US military worries about losing hi-tech edge

The US military is in danger of losing its technological advantage unless it invests in research and finds ways to build innovative weapons much faster, top officials said Thursday.

The Pentagon unveiled an initiative to streamline its bureaucracy and tap into technological breakthroughs in the private sector amid growing anxiety that American forces' longtime hi-tech edge is slipping away.

The measures reflected "an overriding concern that our technological superiority is at risk," Frank Kendall, the Pentagon's chief weapons buyer, wrote in a report.

"Potential adversaries are challenging the US lead in conventional military capability in ways not seen since the Cold War," wrote Kendall, who has dubbed the initiative "Better Buying Power 3.0."

The challenge stemmed from the nature of new technologies such as drones or micro-computing, which are much more accessible and available to other countries than in the past, officials said.

Officials this week described a future battlefield in which potential adversaries could counter America's traditional advantages in air or sea power.

US commanders are already worried about sophisticated air defenses and anti-ship missiles. But officials said other countries are devoting efforts to creating precision-guided rockets and artillery that could possibly target biometric signatures, massive cyber warfare and systems that link soldiers with various robotic weaponry.

Gone are the days when a single innovation could allow the US force to be dominant in the skies or at sea for decades, Deputy Defense Secretary Robert Work told a press conference.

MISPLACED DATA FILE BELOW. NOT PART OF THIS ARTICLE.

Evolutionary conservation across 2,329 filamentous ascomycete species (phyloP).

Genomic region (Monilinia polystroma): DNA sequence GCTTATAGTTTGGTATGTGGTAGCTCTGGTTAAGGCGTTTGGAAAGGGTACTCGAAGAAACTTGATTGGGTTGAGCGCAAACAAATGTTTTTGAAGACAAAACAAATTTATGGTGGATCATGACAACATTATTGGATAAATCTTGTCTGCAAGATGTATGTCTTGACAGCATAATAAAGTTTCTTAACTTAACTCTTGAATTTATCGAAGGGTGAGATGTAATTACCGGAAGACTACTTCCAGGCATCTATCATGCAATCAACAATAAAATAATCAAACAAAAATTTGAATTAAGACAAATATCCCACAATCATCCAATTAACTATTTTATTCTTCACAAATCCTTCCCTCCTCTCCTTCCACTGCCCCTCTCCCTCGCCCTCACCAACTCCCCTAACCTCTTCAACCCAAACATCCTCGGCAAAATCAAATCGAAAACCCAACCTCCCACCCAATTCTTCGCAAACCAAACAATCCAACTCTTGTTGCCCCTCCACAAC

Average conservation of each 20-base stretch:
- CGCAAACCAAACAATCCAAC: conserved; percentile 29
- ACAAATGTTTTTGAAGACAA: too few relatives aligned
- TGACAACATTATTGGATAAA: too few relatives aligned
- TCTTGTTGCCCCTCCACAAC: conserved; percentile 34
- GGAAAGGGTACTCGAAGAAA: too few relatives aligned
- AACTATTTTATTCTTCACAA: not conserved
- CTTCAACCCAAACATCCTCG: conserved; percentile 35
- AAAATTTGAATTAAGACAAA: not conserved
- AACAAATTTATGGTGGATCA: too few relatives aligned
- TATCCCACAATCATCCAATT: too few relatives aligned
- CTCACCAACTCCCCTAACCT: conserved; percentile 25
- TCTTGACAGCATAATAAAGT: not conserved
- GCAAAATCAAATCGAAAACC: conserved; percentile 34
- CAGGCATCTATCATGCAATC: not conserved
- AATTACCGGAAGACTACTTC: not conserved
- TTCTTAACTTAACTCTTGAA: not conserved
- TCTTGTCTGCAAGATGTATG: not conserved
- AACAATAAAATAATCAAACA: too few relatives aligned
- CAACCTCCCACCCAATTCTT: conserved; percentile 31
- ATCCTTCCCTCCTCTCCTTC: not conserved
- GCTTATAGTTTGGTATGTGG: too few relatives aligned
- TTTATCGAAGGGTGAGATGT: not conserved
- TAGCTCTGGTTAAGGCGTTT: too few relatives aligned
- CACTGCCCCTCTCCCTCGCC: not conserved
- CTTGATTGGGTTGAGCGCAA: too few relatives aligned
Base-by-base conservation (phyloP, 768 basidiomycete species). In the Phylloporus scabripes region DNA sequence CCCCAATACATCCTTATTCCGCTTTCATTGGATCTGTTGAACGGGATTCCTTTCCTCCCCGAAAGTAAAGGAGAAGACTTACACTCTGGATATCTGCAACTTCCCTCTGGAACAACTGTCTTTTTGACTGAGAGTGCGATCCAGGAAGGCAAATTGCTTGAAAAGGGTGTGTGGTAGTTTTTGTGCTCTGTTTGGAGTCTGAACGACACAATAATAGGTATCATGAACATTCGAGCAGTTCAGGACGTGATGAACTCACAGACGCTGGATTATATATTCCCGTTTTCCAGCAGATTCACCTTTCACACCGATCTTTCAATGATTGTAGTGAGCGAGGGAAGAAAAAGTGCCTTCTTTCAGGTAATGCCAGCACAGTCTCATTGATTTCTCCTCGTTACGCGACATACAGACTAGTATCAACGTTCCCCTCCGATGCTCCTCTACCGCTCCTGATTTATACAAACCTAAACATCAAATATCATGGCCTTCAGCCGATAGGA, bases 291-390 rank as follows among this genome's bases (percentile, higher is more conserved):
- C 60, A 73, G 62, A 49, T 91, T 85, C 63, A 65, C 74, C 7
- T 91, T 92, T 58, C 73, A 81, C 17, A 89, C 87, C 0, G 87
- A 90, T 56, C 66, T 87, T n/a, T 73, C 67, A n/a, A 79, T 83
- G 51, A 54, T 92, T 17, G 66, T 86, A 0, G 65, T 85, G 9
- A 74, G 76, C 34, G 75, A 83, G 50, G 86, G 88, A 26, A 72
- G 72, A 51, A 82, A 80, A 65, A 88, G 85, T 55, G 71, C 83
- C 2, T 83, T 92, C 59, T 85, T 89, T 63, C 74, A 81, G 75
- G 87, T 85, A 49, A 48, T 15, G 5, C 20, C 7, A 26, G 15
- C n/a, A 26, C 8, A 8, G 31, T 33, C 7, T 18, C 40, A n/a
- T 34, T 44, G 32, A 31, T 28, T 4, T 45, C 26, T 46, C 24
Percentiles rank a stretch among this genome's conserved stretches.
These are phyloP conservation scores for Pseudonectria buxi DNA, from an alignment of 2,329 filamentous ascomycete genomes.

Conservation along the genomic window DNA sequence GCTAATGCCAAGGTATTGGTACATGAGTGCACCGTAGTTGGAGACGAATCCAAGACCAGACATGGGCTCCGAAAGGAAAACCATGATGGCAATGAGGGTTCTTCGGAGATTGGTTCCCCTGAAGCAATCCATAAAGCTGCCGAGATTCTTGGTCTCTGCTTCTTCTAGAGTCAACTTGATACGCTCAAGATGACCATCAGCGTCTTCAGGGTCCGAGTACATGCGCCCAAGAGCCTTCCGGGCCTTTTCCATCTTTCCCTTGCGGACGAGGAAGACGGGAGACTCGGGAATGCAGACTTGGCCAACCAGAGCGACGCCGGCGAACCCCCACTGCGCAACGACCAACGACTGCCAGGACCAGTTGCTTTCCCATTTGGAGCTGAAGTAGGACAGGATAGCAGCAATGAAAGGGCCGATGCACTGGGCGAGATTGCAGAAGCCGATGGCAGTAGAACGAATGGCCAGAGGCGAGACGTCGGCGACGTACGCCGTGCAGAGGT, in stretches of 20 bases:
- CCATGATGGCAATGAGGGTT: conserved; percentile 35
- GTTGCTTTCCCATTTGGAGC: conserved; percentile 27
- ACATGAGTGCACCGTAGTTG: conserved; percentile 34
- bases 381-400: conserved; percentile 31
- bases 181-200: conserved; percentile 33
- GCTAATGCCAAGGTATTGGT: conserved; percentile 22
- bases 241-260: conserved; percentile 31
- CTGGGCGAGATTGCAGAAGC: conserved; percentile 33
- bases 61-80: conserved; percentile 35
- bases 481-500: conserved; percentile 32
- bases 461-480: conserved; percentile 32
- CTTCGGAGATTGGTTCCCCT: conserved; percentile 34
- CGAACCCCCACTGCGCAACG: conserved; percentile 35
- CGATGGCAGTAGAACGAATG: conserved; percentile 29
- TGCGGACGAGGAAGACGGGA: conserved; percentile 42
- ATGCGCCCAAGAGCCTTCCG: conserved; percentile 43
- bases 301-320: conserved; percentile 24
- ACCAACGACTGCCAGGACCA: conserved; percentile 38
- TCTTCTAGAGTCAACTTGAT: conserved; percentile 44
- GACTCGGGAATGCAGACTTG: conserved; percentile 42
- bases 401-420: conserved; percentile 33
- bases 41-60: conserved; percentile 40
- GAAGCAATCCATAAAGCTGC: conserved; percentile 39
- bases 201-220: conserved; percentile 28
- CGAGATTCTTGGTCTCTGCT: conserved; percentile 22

"So we're going to have to be able to integrate commercial technology faster, absolutely," he said.

The reform initiative called for scaling back bureaucratic rules, attracting technically-savvy workers to oversee programs and designing weapons so that technological advances can be quickly added, according to Kendall.

That will mean building more "modular" or plug-and-play systems that are ready to accept new elements, including new sensors or other improved equipment, he said.

Although the reform initiative will help, Kendall said the key to maintaining the US military's dominance was spending more money on research and development and attracting talented workers to oversee weapons programs.

"But at the end of the day, the fundamental driver on how fast we can modernize is how much money we spend and on the quality of the people out there doing the work . . .," he said.

And if the government failed to adequately fund research and development, "you will not have a future weapons system."

Potential automatic budget cuts, which Congress has imposed on the entire federal budget, could severely undermine vital research and the time lost carried its own cost, Kendall said.

In the meantime, adversaries were investing in new weapons.

"Time is not recoverable. And if I don't do research, I have to do it later and take the time to do it," he said.

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© 2015 AFP

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